The images highlight heirloom tomato varieties grown by Amy Goldman, a self-described “vegetable rights activist” who works to preserve the agricultural heritage and genetic diversity of the world’s vegetables. Jenn visited the gallery to view Victor Schrager’s divine photographs after buying her own fresh produce.
Jenn’s family, originally from Agrigento, Sicily, in Italy, loves to make traditional Italian delights with heirloom tomatoes. After the jump are three tomato recipes that Jenn makes with her mother. Check out these classic Mama Josef summertime treats yourself and let us know how you like them!
Kate Murphy, a junior at Fordham University, and Genna Federico, a senior at St. John’s University, interned in the Communications Department this summer.
The weekly Farmers Market not only features vendors with regionally grown produce and home-baked treats but also offers demonstrations on the first and last Wednesday of every month. We decided it would be fun to check out the demonstration on composting led by staff from our Bronx Green-Up program.
The New York City Composting Guide The NYC Composting Guide describes composting as “the process of creating the ideal conditions for the rapid decomposition of organic materials.” In other words, it’s what happens in your pile of vegetable and fruit peels, garden waste, and raked leaves after tending it in a particular way for a while.
Our first stop was the composting table at the Farmers Market, where we found lots of free information and learned that there was hands-on experience to be had if we visited the Home Gardening Center’s composting station, a short walk away. There we met a group of students from Adlai E Stevenson High School in the Bronx who are part of New York City’s GreenThumb-certified summer program.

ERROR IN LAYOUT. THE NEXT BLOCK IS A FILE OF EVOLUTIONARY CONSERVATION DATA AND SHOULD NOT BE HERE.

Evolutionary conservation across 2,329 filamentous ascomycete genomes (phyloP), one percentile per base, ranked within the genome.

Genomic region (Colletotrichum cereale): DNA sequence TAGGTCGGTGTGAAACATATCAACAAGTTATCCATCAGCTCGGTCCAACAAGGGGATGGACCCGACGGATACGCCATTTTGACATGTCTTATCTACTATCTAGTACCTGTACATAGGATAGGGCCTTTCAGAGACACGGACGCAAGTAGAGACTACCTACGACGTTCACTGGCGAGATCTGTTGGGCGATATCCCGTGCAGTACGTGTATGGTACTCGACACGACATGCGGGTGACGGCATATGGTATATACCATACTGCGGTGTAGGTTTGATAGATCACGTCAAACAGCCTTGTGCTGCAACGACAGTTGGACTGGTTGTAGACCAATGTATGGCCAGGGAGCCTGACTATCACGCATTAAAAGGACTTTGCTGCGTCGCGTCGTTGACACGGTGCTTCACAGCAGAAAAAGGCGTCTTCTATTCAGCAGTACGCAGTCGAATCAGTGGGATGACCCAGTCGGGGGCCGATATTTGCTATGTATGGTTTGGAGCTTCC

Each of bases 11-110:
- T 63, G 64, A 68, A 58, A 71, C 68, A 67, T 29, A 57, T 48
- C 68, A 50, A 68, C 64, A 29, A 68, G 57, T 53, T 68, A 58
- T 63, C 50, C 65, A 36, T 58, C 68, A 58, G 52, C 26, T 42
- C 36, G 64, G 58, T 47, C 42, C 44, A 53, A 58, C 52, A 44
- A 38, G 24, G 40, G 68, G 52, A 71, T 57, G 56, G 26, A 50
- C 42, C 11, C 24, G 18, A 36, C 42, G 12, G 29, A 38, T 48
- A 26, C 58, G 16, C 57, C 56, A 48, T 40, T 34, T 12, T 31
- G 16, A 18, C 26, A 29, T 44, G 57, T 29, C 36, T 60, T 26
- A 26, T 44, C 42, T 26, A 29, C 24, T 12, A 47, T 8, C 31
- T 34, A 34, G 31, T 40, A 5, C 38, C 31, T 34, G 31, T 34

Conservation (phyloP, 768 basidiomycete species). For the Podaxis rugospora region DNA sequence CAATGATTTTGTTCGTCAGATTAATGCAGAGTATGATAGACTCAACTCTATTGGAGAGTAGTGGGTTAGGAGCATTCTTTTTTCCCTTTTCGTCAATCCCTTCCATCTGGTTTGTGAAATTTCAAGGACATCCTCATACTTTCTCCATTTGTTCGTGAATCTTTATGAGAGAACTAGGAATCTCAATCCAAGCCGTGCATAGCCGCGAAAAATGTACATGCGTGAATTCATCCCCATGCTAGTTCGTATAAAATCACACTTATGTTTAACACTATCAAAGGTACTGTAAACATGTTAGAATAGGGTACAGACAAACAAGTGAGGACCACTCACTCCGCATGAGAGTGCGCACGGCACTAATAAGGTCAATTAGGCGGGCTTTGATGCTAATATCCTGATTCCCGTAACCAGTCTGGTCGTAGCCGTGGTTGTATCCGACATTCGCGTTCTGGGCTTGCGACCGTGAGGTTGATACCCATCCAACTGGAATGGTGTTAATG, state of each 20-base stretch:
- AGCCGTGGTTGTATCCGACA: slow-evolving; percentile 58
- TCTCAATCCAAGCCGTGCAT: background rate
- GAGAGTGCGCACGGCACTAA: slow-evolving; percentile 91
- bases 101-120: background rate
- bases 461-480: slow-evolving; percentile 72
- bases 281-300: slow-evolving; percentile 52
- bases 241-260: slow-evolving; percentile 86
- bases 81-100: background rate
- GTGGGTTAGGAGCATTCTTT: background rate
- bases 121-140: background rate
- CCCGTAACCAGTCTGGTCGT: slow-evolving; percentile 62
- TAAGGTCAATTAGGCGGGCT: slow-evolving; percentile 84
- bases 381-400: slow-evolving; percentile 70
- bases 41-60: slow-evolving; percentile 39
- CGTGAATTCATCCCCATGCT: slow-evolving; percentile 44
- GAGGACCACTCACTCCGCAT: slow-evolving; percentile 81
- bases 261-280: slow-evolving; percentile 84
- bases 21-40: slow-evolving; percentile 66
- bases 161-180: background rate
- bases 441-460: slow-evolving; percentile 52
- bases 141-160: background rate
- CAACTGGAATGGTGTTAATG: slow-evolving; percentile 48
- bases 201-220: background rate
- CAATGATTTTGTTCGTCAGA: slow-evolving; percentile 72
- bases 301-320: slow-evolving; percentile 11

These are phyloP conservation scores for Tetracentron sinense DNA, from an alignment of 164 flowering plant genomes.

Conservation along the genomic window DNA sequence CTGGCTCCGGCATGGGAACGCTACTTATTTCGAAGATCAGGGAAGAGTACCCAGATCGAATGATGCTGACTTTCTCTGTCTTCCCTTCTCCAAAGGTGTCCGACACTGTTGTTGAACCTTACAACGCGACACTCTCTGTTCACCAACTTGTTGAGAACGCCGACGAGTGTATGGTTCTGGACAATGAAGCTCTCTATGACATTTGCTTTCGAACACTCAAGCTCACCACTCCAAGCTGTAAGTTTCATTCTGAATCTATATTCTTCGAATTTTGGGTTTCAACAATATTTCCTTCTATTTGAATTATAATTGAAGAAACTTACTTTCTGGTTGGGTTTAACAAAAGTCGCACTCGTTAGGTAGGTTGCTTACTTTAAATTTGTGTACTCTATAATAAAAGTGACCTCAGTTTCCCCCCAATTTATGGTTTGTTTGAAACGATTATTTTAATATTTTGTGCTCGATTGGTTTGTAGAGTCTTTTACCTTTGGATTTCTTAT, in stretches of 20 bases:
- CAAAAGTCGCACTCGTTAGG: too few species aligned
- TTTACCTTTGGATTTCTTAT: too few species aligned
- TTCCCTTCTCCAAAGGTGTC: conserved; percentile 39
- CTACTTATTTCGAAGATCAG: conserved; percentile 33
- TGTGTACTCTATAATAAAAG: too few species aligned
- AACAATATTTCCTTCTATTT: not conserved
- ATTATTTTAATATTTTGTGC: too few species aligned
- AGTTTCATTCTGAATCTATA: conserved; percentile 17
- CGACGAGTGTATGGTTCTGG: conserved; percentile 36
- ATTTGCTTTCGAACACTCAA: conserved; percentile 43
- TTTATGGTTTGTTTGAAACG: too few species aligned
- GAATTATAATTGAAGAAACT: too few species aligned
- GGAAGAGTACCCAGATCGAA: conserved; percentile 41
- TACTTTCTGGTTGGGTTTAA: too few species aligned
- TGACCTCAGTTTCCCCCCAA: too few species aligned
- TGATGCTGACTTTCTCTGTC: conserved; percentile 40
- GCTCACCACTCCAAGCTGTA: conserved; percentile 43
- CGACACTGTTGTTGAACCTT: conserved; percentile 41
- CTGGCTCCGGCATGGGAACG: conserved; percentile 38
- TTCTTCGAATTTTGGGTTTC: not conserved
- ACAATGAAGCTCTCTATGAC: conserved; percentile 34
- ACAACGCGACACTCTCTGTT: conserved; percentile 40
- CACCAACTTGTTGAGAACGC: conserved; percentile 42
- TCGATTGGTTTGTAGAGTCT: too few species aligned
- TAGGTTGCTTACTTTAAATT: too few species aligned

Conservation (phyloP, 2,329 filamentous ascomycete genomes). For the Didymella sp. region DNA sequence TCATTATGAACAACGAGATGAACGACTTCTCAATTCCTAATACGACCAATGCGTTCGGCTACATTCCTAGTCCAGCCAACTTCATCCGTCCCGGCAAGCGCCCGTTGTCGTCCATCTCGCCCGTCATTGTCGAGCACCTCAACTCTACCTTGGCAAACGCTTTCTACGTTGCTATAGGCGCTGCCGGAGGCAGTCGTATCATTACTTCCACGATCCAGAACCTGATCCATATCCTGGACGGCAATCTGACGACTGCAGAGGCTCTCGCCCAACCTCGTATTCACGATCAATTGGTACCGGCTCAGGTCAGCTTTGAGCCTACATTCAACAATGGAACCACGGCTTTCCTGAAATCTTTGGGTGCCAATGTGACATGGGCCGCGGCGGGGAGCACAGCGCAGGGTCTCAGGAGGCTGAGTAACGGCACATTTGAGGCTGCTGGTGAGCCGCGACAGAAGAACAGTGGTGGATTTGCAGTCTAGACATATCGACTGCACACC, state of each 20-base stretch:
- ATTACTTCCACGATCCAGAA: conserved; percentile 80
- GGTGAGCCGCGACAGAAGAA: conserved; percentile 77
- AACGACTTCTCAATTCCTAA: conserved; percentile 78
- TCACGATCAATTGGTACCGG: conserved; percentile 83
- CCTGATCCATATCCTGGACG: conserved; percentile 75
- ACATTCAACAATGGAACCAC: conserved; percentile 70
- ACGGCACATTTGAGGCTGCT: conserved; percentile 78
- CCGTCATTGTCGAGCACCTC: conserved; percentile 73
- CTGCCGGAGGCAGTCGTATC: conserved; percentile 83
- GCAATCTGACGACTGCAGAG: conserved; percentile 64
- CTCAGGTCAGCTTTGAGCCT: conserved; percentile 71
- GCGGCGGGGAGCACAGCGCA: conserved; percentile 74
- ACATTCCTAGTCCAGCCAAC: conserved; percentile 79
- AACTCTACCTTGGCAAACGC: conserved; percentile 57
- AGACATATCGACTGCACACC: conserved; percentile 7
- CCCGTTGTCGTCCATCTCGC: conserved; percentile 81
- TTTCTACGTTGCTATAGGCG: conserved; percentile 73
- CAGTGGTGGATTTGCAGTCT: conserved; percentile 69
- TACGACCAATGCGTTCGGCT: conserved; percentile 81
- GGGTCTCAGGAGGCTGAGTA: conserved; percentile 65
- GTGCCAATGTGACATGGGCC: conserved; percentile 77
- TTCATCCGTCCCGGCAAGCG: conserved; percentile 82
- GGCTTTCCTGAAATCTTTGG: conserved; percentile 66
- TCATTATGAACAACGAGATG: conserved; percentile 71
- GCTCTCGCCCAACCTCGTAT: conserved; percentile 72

The students were here to learn about composting so that they could use it when planting and maintaining the more than 20 vegetable beds at the Stevenson campus community garden, where the students also learn how to cook with what they grow. These students have also planted gardens at a local elementary school and have worked with a local homeowners’ organization in planting trees in nearby neighborhoods as part of the MillionTreesNYC initiative. (The Garden is involved in this initiative, too.)
Want to know more about composting for your own garden? See the tips after the jump.
Reading this article made me think of all the other amazing wildlife one can see here on a given day. Yes, the Botanical Garden prides itself as a museum of plants with extensive flora in its 50 gardens and plant collections. But visitors might be surprised at the diversity of fauna they could also stumble upon during a visit here. Our neighbor across Fordham Road may have lions and tigers and bears, but a stroll through NYBG reveals an unexpected variety of life from the animal kingdom.